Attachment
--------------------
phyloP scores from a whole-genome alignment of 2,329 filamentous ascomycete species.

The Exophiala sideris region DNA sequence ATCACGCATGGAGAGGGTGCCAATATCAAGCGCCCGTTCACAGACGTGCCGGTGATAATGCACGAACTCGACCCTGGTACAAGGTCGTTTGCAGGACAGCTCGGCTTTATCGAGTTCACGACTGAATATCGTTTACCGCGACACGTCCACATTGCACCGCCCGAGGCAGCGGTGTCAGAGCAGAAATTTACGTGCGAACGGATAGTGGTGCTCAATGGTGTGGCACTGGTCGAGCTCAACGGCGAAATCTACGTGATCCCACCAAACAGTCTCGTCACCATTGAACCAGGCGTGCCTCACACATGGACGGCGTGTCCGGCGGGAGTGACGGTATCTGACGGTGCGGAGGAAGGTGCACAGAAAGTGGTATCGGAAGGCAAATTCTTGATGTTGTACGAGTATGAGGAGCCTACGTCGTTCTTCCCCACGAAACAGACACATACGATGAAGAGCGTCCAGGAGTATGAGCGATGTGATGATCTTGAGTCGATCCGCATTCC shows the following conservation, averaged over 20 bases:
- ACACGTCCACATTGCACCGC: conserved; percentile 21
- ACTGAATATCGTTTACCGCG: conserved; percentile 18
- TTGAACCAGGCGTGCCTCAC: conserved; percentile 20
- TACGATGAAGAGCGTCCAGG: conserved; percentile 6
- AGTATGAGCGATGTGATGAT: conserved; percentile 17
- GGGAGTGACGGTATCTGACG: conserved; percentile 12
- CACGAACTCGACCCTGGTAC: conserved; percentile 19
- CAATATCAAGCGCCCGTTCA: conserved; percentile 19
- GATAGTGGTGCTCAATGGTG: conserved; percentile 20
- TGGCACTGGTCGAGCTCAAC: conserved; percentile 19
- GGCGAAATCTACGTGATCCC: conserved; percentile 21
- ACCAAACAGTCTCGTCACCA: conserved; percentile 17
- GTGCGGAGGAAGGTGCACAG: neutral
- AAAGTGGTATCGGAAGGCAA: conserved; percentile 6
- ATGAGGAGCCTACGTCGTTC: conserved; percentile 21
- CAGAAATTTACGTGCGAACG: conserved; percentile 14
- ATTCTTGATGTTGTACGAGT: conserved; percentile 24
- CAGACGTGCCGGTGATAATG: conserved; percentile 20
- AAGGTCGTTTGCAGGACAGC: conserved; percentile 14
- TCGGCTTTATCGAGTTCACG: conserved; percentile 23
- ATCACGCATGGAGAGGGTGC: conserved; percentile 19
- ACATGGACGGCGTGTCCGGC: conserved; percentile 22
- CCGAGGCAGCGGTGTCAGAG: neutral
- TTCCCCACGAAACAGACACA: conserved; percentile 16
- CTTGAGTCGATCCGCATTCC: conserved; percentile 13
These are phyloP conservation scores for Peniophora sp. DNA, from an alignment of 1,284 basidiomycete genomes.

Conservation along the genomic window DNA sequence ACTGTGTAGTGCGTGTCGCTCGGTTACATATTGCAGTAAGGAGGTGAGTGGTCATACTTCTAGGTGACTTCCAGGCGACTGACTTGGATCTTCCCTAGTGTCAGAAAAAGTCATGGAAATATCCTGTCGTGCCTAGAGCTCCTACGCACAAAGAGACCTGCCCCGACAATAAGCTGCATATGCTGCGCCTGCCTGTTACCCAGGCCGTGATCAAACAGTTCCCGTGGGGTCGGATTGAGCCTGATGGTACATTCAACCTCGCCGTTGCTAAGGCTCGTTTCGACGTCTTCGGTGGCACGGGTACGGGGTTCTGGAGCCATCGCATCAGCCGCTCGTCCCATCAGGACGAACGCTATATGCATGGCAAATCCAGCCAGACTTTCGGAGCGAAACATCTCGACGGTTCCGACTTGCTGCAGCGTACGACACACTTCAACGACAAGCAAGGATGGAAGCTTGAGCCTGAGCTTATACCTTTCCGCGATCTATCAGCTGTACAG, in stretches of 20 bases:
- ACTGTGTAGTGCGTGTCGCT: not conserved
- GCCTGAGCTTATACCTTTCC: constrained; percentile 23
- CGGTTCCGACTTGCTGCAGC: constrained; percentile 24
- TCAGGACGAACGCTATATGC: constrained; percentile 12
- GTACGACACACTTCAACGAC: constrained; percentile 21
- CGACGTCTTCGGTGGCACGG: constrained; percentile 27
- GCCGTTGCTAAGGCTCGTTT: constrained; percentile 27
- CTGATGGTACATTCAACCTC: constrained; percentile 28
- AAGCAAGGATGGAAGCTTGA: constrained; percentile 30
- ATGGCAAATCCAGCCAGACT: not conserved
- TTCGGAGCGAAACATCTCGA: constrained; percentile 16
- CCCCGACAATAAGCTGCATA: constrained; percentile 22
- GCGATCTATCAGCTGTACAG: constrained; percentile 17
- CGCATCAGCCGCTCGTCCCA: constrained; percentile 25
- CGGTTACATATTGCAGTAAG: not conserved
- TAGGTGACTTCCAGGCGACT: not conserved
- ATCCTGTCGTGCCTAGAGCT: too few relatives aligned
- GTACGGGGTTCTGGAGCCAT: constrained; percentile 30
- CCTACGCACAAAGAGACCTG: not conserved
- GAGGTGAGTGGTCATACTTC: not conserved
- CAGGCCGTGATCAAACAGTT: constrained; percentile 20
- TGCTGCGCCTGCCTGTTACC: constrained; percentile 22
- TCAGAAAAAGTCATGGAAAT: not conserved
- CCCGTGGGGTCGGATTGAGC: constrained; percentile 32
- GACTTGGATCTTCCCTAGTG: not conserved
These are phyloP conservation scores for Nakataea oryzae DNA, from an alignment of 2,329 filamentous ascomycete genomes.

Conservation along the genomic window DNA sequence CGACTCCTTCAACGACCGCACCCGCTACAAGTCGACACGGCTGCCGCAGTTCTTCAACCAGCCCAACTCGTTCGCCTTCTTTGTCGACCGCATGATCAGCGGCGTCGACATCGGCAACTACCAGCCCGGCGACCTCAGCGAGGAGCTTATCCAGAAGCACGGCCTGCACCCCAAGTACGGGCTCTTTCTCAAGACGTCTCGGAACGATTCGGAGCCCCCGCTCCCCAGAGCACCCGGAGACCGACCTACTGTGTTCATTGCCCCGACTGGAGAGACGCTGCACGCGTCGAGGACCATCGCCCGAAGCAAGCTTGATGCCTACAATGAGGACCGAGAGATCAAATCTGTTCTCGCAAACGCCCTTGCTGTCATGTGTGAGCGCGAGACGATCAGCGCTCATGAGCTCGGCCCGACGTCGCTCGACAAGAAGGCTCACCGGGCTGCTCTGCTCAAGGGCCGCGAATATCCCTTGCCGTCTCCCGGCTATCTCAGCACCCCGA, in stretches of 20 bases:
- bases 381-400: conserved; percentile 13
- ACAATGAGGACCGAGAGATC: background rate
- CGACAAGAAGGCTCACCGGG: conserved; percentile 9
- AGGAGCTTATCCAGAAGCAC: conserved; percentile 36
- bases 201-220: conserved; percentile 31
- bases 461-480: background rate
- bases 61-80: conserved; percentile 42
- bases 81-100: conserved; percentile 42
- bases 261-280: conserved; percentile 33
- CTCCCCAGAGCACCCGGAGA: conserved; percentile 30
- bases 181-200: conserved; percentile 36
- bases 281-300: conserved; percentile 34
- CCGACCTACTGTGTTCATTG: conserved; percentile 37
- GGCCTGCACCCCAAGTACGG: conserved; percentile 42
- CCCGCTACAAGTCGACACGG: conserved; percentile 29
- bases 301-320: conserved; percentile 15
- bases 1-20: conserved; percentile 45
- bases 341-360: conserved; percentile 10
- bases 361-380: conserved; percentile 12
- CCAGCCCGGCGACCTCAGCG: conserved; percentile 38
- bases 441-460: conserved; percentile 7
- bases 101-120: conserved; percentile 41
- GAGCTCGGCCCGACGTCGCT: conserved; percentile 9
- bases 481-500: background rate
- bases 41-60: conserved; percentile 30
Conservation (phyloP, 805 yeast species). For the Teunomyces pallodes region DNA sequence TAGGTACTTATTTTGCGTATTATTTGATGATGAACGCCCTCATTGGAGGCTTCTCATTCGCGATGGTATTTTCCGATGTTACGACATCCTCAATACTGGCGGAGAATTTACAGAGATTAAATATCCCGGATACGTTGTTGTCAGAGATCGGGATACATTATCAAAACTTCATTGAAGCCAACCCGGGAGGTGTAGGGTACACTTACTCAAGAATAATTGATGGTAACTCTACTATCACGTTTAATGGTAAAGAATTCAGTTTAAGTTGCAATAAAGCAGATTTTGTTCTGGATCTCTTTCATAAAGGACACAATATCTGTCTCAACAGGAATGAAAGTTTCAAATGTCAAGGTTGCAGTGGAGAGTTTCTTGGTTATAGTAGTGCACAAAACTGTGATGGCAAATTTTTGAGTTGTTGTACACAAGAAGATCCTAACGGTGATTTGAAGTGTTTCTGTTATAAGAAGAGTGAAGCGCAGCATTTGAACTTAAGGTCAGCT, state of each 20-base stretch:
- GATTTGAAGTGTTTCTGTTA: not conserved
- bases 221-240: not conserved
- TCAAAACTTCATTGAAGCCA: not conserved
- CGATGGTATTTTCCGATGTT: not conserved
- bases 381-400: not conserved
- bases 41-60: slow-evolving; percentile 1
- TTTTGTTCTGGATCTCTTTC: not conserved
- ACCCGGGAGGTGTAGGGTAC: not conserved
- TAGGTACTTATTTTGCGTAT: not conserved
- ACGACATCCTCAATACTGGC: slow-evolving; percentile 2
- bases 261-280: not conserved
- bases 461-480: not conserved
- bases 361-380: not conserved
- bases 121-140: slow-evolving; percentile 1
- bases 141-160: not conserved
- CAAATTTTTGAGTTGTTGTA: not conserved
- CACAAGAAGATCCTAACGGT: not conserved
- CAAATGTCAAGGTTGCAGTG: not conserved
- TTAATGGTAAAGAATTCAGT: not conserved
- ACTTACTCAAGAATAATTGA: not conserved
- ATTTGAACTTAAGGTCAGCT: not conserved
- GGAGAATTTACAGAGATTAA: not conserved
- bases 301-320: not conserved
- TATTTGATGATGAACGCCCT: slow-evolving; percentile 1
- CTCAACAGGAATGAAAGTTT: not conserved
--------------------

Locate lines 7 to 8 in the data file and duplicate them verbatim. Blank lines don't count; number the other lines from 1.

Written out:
- AGTATGAGCGATGTGATGAT: conserved; percentile 17
- GGGAGTGACGGTATCTGACG: conserved; percentile 12